Horse Flu

Now a common disease, Horse Flu infested large part of the major cities of western countries in the late 18th-early 19th century. The virus developed in the slums where coachmen lived with their horses, and quickly spread as that was the only means of proper transportation in the cities and they travelled all around.   This disease was rather dangerous to horses, and for the most part humans were unaffected. However, centaurs that caught this disease were terribly affected, lethally.


As the disease was considered dealt by 1810, in the non-magical world, the humans continued with their lives, embracing the use of bicycles and walking as an alternate to the disease infested horses. However, a dangerous mutation hit the cities of Southeast Coast during that time.   This mutation, contrary to previous ones, affected humans just a fatally as horses. That particular change resulted in devastation to the middle and lower classes in the large cities, most precisely around the slums. Rock Fortress is one that was hit particularly hard and in the wake of it the largest public hospital of the city came to be, St. Umberta's Hospital. It is estimated that this second outbreak, fatal to humans, resulted nearly millions of casualties - numbers considered appalling by past and present medical societies.   The only other case of dangerous outbreak was specific for centaurs in 1931, and affected the First World as centaurs visited Southeast Coast and got infected by the pathogen for the first time, unlike the local centaurs that had developed resistance and were vaccinated against the more deadly mutations.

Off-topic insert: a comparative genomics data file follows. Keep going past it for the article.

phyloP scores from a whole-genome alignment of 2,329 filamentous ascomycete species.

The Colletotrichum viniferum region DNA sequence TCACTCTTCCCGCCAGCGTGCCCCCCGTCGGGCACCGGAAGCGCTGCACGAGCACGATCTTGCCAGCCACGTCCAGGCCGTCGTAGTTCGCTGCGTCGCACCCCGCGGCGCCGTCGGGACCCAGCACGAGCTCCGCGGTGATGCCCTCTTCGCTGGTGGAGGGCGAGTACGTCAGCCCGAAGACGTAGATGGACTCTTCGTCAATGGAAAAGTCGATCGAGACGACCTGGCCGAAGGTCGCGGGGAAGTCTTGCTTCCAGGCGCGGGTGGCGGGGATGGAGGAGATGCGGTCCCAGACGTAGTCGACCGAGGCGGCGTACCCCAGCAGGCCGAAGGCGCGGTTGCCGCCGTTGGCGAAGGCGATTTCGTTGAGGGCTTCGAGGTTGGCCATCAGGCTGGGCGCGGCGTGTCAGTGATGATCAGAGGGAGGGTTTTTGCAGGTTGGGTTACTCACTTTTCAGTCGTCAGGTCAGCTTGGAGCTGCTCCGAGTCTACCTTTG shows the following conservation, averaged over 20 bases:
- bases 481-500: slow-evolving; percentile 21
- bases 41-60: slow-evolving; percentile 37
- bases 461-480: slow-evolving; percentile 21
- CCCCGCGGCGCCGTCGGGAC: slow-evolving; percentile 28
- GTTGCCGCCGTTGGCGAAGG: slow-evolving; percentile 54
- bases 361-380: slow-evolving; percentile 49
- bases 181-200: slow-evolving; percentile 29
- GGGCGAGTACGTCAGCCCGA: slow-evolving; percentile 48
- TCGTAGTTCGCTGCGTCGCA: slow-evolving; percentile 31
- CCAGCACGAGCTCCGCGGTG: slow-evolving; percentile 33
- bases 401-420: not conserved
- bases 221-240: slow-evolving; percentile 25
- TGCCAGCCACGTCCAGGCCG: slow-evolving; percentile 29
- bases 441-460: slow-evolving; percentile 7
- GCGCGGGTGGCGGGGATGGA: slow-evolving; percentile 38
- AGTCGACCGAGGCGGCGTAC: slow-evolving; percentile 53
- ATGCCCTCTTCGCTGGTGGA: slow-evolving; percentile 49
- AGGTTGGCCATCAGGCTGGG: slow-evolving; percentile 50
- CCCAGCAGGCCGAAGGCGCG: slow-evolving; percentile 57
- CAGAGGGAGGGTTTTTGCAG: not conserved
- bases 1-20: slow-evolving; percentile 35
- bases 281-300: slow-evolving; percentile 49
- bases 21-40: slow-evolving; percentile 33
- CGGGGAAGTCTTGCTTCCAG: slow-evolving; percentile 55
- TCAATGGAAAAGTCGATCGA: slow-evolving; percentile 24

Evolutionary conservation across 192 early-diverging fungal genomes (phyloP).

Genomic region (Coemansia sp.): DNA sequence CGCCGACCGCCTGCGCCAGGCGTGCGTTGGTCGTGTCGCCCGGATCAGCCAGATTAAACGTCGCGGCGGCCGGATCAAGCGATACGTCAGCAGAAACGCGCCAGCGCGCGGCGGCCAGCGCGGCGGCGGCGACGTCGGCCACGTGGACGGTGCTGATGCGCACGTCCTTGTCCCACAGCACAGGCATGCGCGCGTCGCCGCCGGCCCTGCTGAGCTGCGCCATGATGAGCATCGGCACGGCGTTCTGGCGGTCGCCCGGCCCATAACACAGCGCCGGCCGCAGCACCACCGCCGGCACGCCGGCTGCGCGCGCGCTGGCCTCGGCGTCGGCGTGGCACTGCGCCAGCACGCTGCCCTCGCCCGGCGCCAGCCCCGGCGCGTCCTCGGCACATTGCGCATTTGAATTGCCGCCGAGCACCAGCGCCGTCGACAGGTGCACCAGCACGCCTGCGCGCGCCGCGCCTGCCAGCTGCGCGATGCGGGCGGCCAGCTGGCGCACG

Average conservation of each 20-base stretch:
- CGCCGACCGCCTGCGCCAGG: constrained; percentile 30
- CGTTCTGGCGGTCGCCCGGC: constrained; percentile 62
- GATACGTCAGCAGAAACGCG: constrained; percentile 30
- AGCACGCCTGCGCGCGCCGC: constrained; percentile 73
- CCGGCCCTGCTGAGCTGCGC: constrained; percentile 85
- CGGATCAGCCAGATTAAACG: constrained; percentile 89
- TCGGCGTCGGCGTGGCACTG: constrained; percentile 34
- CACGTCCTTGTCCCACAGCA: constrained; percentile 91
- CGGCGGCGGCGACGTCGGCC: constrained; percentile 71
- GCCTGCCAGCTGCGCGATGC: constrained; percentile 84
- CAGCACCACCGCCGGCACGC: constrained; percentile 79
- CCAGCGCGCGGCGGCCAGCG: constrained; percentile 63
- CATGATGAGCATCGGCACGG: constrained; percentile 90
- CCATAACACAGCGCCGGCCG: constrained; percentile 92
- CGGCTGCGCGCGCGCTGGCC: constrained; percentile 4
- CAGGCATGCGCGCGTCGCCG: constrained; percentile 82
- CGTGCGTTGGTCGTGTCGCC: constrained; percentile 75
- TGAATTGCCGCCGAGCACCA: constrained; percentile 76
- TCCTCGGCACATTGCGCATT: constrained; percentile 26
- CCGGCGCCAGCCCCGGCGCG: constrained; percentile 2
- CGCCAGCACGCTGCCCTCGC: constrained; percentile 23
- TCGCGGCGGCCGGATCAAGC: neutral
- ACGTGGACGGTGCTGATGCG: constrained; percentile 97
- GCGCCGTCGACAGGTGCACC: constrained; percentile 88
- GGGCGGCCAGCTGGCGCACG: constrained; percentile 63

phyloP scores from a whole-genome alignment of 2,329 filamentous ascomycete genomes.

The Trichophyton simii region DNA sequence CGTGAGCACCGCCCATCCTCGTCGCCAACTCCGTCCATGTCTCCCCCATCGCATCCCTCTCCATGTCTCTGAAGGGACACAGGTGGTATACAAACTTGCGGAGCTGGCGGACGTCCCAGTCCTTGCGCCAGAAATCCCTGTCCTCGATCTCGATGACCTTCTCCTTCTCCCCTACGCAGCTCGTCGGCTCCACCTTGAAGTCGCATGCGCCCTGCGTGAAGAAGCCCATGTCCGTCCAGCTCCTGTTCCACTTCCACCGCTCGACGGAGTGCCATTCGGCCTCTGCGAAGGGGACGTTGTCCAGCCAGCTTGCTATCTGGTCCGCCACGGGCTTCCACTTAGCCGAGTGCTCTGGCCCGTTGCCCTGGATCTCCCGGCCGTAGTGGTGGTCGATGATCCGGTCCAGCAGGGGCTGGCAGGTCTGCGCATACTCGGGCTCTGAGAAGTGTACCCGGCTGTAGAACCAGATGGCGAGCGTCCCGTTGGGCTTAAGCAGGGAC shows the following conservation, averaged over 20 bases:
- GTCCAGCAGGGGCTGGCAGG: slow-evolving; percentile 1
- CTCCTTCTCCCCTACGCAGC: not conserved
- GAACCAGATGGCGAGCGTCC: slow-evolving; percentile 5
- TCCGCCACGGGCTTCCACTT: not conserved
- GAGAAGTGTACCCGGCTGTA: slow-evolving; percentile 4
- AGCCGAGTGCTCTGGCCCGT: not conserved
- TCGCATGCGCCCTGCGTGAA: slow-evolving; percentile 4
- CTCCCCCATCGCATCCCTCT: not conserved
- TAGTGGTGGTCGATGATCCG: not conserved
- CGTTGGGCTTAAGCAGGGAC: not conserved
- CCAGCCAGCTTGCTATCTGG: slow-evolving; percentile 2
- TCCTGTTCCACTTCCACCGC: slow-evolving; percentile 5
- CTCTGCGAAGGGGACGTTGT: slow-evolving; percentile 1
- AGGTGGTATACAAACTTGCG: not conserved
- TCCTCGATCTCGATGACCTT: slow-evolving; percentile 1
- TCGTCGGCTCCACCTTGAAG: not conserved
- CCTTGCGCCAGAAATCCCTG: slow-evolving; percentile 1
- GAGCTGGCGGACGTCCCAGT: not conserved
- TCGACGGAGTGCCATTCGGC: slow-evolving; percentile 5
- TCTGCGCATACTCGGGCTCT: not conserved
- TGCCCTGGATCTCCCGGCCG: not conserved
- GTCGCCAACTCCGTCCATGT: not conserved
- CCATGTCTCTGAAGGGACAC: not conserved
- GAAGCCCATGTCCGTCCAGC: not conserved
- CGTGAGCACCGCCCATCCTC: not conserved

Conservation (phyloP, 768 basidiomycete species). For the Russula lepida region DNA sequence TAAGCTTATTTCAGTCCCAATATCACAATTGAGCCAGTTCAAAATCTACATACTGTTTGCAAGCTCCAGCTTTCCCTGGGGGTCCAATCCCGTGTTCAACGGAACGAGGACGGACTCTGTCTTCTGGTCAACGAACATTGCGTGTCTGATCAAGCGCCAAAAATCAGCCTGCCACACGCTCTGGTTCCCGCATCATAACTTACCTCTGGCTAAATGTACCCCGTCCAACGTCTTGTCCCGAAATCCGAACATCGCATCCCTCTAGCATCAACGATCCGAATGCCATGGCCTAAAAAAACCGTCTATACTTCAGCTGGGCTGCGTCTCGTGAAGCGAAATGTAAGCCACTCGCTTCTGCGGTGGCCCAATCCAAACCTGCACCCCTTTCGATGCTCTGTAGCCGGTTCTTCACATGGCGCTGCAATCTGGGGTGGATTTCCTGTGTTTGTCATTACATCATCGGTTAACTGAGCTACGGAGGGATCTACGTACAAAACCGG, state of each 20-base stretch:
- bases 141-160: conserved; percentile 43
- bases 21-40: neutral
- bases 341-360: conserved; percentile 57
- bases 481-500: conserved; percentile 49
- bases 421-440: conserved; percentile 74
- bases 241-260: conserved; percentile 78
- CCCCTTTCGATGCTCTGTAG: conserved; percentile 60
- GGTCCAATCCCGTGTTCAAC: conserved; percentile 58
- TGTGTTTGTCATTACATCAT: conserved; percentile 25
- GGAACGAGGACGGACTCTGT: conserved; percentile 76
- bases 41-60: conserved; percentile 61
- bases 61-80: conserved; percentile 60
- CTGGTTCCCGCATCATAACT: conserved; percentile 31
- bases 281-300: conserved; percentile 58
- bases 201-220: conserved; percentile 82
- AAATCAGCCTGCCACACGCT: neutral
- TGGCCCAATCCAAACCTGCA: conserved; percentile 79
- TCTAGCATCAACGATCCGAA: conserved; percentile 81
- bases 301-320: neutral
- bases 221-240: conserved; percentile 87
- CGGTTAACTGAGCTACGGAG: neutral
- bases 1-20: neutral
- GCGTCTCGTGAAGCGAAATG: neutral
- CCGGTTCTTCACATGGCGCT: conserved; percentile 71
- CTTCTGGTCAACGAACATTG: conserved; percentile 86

Outbreak Aftermath

After the outbreaks many changes were implemented, in ways of urban development in the non-magical world. The Slum Revolt in 1833, is considered a direct result to these health protocol changes, including mandatory vaccination and the tear down of the slums for more open roads and proper sewer system.
Portuguese Names
Gripe Equina
Affected Species
Centaurs, Horses, Humans, Satyrs


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